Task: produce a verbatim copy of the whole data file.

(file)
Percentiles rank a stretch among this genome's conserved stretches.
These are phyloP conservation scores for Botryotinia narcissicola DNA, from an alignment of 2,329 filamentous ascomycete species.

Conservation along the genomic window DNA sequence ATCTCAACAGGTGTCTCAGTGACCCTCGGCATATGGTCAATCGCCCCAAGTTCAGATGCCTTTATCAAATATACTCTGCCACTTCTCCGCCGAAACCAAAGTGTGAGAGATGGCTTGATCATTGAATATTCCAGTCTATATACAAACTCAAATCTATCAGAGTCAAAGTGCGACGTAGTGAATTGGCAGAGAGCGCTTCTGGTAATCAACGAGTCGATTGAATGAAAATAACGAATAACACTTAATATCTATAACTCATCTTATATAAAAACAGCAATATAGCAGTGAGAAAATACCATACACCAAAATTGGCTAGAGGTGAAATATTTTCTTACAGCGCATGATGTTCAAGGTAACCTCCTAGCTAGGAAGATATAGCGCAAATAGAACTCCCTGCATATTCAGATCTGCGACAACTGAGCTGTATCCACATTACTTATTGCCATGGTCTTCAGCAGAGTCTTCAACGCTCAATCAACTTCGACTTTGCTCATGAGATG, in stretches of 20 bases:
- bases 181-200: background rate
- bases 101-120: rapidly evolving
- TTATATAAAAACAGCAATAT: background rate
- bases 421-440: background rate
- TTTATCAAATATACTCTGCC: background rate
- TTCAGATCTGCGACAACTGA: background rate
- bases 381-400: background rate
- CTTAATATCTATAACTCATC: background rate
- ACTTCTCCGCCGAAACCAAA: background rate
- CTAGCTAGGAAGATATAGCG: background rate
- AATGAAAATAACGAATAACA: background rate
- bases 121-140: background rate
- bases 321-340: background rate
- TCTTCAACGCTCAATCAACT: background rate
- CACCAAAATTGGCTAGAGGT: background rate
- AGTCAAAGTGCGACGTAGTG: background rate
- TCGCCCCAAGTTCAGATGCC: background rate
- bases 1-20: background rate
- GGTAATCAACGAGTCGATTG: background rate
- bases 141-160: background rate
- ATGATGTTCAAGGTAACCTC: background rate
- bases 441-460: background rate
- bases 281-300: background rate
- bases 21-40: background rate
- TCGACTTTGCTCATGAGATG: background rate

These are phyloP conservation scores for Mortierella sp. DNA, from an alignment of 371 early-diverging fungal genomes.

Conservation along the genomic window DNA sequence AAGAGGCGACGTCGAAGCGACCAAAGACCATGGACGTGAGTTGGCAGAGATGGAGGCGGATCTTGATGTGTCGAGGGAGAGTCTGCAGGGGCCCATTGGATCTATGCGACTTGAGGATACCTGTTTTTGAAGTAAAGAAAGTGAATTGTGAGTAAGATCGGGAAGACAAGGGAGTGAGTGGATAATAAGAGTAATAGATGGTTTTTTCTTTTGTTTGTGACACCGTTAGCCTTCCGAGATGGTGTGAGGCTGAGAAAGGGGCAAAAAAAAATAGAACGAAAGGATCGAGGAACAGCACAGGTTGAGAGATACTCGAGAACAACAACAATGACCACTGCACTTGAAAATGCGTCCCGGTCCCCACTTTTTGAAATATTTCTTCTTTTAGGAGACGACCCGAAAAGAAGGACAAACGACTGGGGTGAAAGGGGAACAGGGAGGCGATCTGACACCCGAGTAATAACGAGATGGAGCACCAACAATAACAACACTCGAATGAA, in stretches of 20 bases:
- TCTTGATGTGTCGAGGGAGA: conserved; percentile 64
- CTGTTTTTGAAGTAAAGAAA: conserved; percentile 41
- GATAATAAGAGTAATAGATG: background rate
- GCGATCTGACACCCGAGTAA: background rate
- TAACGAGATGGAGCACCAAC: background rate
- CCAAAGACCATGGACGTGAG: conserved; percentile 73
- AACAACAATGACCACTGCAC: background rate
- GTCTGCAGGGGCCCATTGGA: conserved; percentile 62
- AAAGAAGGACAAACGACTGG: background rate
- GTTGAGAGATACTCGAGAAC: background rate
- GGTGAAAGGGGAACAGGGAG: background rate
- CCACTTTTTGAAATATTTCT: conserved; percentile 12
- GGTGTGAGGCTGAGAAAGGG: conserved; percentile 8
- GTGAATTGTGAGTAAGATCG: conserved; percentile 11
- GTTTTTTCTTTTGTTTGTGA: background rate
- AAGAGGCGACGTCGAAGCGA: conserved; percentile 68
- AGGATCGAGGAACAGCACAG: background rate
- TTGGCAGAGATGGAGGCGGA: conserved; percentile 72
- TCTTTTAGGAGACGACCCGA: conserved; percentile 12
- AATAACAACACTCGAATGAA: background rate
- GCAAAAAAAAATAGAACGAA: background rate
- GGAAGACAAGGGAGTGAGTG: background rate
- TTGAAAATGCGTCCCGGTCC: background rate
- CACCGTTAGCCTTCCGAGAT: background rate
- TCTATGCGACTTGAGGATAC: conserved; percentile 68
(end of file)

Percentiles rank a stretch among this genome's conserved stretches.
These are phyloP conservation scores for Botryotinia narcissicola DNA, from an alignment of 2,329 filamentous ascomycete species.

Conservation along the genomic window DNA sequence ATCTCAACAGGTGTCTCAGTGACCCTCGGCATATGGTCAATCGCCCCAAGTTCAGATGCCTTTATCAAATATACTCTGCCACTTCTCCGCCGAAACCAAAGTGTGAGAGATGGCTTGATCATTGAATATTCCAGTCTATATACAAACTCAAATCTATCAGAGTCAAAGTGCGACGTAGTGAATTGGCAGAGAGCGCTTCTGGTAATCAACGAGTCGATTGAATGAAAATAACGAATAACACTTAATATCTATAACTCATCTTATATAAAAACAGCAATATAGCAGTGAGAAAATACCATACACCAAAATTGGCTAGAGGTGAAATATTTTCTTACAGCGCATGATGTTCAAGGTAACCTCCTAGCTAGGAAGATATAGCGCAAATAGAACTCCCTGCATATTCAGATCTGCGACAACTGAGCTGTATCCACATTACTTATTGCCATGGTCTTCAGCAGAGTCTTCAACGCTCAATCAACTTCGACTTTGCTCATGAGATG, in stretches of 20 bases:
- bases 181-200: background rate
- bases 101-120: rapidly evolving
- TTATATAAAAACAGCAATAT: background rate
- bases 421-440: background rate
- TTTATCAAATATACTCTGCC: background rate
- TTCAGATCTGCGACAACTGA: background rate
- bases 381-400: background rate
- CTTAATATCTATAACTCATC: background rate
- ACTTCTCCGCCGAAACCAAA: background rate
- CTAGCTAGGAAGATATAGCG: background rate
- AATGAAAATAACGAATAACA: background rate
- bases 121-140: background rate
- bases 321-340: background rate
- TCTTCAACGCTCAATCAACT: background rate
- CACCAAAATTGGCTAGAGGT: background rate
- AGTCAAAGTGCGACGTAGTG: background rate
- TCGCCCCAAGTTCAGATGCC: background rate
- bases 1-20: background rate
- GGTAATCAACGAGTCGATTG: background rate
- bases 141-160: background rate
- ATGATGTTCAAGGTAACCTC: background rate
- bases 441-460: background rate
- bases 281-300: background rate
- bases 21-40: background rate
- TCGACTTTGCTCATGAGATG: background rate

These are phyloP conservation scores for Mortierella sp. DNA, from an alignment of 371 early-diverging fungal genomes.

Conservation along the genomic window DNA sequence AAGAGGCGACGTCGAAGCGACCAAAGACCATGGACGTGAGTTGGCAGAGATGGAGGCGGATCTTGATGTGTCGAGGGAGAGTCTGCAGGGGCCCATTGGATCTATGCGACTTGAGGATACCTGTTTTTGAAGTAAAGAAAGTGAATTGTGAGTAAGATCGGGAAGACAAGGGAGTGAGTGGATAATAAGAGTAATAGATGGTTTTTTCTTTTGTTTGTGACACCGTTAGCCTTCCGAGATGGTGTGAGGCTGAGAAAGGGGCAAAAAAAAATAGAACGAAAGGATCGAGGAACAGCACAGGTTGAGAGATACTCGAGAACAACAACAATGACCACTGCACTTGAAAATGCGTCCCGGTCCCCACTTTTTGAAATATTTCTTCTTTTAGGAGACGACCCGAAAAGAAGGACAAACGACTGGGGTGAAAGGGGAACAGGGAGGCGATCTGACACCCGAGTAATAACGAGATGGAGCACCAACAATAACAACACTCGAATGAA, in stretches of 20 bases:
- TCTTGATGTGTCGAGGGAGA: conserved; percentile 64
- CTGTTTTTGAAGTAAAGAAA: conserved; percentile 41
- GATAATAAGAGTAATAGATG: background rate
- GCGATCTGACACCCGAGTAA: background rate
- TAACGAGATGGAGCACCAAC: background rate
- CCAAAGACCATGGACGTGAG: conserved; percentile 73
- AACAACAATGACCACTGCAC: background rate
- GTCTGCAGGGGCCCATTGGA: conserved; percentile 62
- AAAGAAGGACAAACGACTGG: background rate
- GTTGAGAGATACTCGAGAAC: background rate
- GGTGAAAGGGGAACAGGGAG: background rate
- CCACTTTTTGAAATATTTCT: conserved; percentile 12
- GGTGTGAGGCTGAGAAAGGG: conserved; percentile 8
- GTGAATTGTGAGTAAGATCG: conserved; percentile 11
- GTTTTTTCTTTTGTTTGTGA: background rate
- AAGAGGCGACGTCGAAGCGA: conserved; percentile 68
- AGGATCGAGGAACAGCACAG: background rate
- TTGGCAGAGATGGAGGCGGA: conserved; percentile 72
- TCTTTTAGGAGACGACCCGA: conserved; percentile 12
- AATAACAACACTCGAATGAA: background rate
- GCAAAAAAAAATAGAACGAA: background rate
- GGAAGACAAGGGAGTGAGTG: background rate
- TTGAAAATGCGTCCCGGTCC: background rate
- CACCGTTAGCCTTCCGAGAT: background rate
- TCTATGCGACTTGAGGATAC: conserved; percentile 68